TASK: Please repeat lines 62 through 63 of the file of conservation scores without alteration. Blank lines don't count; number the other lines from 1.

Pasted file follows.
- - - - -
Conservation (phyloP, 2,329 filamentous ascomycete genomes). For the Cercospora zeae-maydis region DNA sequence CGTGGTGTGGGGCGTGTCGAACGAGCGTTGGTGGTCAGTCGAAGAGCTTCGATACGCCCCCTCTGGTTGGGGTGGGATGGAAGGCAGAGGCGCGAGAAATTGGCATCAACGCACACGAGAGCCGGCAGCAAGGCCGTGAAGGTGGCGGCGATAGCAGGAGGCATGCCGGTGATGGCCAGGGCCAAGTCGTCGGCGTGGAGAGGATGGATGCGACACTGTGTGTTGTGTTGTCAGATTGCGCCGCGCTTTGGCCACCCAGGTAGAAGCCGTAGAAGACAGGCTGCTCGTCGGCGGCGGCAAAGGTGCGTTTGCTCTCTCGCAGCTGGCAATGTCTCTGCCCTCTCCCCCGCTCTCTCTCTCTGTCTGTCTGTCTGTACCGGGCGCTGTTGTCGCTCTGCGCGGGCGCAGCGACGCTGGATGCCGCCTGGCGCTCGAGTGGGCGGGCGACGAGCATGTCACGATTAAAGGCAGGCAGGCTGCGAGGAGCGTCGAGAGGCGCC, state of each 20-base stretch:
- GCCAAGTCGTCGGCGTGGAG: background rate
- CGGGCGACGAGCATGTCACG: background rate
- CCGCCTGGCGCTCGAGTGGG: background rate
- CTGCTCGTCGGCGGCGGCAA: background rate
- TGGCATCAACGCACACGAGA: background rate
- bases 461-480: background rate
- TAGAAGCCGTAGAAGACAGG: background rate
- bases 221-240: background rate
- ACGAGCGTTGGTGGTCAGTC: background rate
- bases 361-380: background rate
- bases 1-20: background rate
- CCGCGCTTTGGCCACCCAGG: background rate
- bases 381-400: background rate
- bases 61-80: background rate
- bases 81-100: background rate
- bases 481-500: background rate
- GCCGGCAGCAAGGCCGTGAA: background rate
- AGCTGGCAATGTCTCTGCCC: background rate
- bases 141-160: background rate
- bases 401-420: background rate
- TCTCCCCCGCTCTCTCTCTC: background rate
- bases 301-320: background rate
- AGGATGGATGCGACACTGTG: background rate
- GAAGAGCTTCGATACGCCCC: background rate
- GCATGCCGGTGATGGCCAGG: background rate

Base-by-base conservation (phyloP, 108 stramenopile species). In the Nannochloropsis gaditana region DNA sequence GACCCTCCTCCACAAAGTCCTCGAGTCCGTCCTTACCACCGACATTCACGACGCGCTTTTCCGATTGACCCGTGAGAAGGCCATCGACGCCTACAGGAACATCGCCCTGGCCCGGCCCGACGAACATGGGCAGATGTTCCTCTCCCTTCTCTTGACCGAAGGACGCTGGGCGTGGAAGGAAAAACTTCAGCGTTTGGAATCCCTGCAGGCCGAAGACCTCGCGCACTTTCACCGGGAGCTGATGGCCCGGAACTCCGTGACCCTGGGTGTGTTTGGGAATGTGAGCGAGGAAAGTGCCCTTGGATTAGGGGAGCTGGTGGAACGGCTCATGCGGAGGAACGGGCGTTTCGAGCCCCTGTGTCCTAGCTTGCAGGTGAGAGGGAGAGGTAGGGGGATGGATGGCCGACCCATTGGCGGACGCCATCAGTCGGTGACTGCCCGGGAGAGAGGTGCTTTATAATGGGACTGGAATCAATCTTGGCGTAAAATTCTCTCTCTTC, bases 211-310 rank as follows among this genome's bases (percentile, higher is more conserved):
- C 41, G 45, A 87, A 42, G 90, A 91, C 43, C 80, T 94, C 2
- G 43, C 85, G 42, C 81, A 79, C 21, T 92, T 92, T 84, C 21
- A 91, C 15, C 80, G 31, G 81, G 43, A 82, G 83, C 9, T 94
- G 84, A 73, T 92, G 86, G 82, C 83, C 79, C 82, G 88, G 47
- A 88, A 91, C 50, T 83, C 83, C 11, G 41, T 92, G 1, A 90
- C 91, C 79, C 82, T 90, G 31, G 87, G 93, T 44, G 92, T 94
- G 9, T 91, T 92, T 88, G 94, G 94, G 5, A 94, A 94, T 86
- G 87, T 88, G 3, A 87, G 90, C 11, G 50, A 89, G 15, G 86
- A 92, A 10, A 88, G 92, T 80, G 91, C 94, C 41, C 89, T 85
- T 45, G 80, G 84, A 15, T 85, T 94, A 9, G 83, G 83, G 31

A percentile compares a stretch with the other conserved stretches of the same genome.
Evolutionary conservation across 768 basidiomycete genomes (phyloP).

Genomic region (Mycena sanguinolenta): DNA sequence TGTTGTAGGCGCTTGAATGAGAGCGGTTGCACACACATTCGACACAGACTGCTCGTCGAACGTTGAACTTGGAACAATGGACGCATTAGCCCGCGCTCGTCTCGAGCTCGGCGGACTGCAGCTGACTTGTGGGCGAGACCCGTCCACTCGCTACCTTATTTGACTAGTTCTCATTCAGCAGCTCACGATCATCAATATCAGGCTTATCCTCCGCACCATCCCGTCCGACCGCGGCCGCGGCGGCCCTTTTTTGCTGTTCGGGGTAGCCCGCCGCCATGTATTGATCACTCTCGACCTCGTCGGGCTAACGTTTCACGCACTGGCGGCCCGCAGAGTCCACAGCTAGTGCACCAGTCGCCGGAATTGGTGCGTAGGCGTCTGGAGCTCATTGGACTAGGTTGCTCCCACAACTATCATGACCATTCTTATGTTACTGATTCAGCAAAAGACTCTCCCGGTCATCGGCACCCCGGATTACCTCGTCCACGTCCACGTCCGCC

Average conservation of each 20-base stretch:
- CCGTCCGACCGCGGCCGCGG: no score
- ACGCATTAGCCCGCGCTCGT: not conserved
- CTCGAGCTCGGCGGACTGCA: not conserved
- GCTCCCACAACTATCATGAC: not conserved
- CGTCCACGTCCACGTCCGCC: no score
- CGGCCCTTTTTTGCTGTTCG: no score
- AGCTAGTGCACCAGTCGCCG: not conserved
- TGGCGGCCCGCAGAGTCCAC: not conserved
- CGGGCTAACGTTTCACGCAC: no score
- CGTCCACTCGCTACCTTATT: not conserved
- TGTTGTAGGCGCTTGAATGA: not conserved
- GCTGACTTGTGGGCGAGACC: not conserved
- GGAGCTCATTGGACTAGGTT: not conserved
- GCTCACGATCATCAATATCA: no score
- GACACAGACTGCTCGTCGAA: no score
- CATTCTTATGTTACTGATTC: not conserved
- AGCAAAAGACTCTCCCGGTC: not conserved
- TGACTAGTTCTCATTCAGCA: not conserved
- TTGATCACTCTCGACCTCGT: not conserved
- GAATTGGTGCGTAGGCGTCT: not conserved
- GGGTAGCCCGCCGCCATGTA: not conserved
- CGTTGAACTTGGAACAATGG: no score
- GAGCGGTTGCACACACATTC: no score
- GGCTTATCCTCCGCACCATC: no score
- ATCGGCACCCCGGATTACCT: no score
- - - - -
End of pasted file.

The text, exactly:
- GGGTAGCCCGCCGCCATGTA: not conserved
- CGTTGAACTTGGAACAATGG: no score